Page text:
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Protected: Mirrors – An Afternoon with Mitzi Sinnott

The following guest blog is from KFW member Shannon Davis-Roberts.

Protected: Mirrors – An Afternoon with Mitzi Sinnott,

International Women’s Day 2018, Murray State University

Welcome to Murray, Kentucky, a small, Western Kentucky town that lies comfortably close to Land Between the Lakes Recreation Area and the Tennessee State line. Murray’s pride is Murray State University. Since 1922, Murray State has cultivated a rich history of educating educators. Its student body is largely conservative, mirroring the towns they grew up in. But, institutions of higher learning expands the mind and a movement of woke women and men add pungent, progressive philosophies into this starchy-stiff mix. For a liberal, feminist – like myself, Murray State offers an opportunity to engage and organize with other like minds and respectfully debate with those holding counter viewpoints. Our ability to see humanity in those that appear to be nothing like us relies on diverse people communicating in productive ways. What better day to explore the human experience and diversity than International Women’s Day and what better place than Murray State University.

Murray State’s Women’s Caucus invited performance artist, activist, and educator,  Mitzi Sinnott to perform her acclaimed, one-woman show, “SNAPSHOT: A true story of love interrupted by invasion.” Mitzi’s performances placed her on the list of “Top 5 Best Diversity Speakers in America,” by Campus Activities Magazine and a two-time recipient of the Art Meets Activism Grant from the Kentucky Foundation of Women.

Looking at us, Mitzi Sinnott and I seem to have little in common.  She is a renowned performance artist, activist, and educator. She’s lived in New York City, traveled to three continents, and through her art empowers others. She’s well-put-together, successful, and a woman of color.

As for this Kentucky women, I’m still struggling to find a place to amplify my voice, have lived in Western Kentucky for the last ten years, and imagine traveling to places I’ve only dreamed of going. Half the time, I’m running ten minutes late, resort to wearing mismatched socks, while wondering what will become of my student loan debt. The only time my Irish skin shares its Cherokee shade is in the summer.

Mitzi’s show started with her popping balloons into empty space above the crowd while the song, “Celebration” streamed through the theater. A few minutes of awkward balloon bashing loosened up the crowd.  After her introduction, Mitzi told her story. Her mother and father met and fell in love. They married and were thrilled to be expecting a baby. So far, so good right? Her parents were progressives at the time; her father was black, and her mother, white. They celebrated being one of the first generations of mixed couples, who were free to love each other. But, freedom isn’t free, and Mitzi’s musically talented father was drafted to fight in the jungles of Vietnam. When he returned, he wasn’t the same and as much as he loved his family, he could not stay with them; he relocated to Hawaii. Mitzi shared the in-between places a mixed-child living in the south was forced to dwell. Not one, or the other, Mitzi struggled with her identity. Her black father was not there to help guide her through the struggles of finding her worth. During the performance, Mitzi transforms from her narrational role, into personifications of herself as an adolescent, a teenager, and a young adult. She plays the role of her mother and deepens her voice to portray her father. She told of looking at snapshots of her father, wondering about him, missing him, loving him, and hating him.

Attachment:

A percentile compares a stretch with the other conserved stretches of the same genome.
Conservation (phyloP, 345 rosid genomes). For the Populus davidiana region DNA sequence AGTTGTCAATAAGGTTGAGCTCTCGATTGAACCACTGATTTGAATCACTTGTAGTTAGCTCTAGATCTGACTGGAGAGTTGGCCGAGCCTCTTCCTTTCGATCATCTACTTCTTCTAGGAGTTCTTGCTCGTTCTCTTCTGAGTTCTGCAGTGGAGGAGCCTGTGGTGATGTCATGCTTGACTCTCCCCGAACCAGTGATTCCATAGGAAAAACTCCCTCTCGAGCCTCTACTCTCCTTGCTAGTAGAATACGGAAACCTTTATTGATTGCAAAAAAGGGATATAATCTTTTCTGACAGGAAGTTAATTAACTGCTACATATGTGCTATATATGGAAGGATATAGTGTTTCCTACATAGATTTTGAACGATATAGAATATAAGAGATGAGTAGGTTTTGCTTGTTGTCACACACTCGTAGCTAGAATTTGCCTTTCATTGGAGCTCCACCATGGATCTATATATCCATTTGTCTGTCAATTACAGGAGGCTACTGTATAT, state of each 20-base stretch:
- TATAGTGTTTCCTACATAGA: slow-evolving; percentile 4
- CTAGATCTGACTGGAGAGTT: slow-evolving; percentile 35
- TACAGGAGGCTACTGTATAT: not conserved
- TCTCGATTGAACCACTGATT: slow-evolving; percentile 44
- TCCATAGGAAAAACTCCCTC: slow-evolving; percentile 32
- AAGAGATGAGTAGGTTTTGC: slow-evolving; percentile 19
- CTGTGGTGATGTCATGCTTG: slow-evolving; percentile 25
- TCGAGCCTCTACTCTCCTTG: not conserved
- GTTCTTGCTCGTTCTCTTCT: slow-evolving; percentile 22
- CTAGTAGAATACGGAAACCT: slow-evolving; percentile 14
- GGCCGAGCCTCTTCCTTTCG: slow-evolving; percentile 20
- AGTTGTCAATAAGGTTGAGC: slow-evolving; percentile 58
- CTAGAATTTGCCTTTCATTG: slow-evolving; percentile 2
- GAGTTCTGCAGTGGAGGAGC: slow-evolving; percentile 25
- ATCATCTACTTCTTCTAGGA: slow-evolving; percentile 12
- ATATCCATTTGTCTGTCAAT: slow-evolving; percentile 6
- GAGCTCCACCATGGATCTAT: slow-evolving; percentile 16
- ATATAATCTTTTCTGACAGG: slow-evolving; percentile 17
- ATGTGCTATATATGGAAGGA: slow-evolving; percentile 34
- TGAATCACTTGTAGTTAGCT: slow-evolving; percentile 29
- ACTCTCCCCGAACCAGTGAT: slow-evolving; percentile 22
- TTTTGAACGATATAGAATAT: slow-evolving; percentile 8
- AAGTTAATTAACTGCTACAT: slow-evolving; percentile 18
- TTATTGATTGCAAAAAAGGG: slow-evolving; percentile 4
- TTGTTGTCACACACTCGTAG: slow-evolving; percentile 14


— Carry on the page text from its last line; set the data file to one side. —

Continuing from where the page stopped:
That’s when I began to see her story mirror mine. As she spoke about finding him and then traveling to Hawaii to see him, I began to cry. All of her actions, I have imagined myself doing. Not to find my father, but my mother instead. My mother was not a casualty of the Vietnam war, but she was abused, neglected, and eventually worked the streets to pay for her habits. I have imagined finding the run-down house or institution where she lives, and pace the sidewalk until my footsteps lead me to her door. Would she remember me?  Would she care?

Mitzi felt the same as I, and I as her. At once, I knew that I must travel back to the place of my birth and see the other side of who I am.

After her show, I lingered. I shared a bit of my story with her. What I didn’t say was how I knew her longing to be loved the way little girls should be loved, by their mothers and fathers, and ourselves. I told her that we both had been funded by the Kentucky Foundation of Women, and how I have been working to make social change in our little nook of the world. She was kind and genuine, nothing less than what one would expect from a strong, Kentucky women.

I am thankful to the Murray State’s Women Caucus and for Mitzi’s brazen performance that held a looking-glass between us.


Shannon Davis-Roberts is a writer, poet, social activist, singer, and public speaker. She resides in Murray, Kentucky with her folk-artist husband and their two little girls. Check out her blog here!



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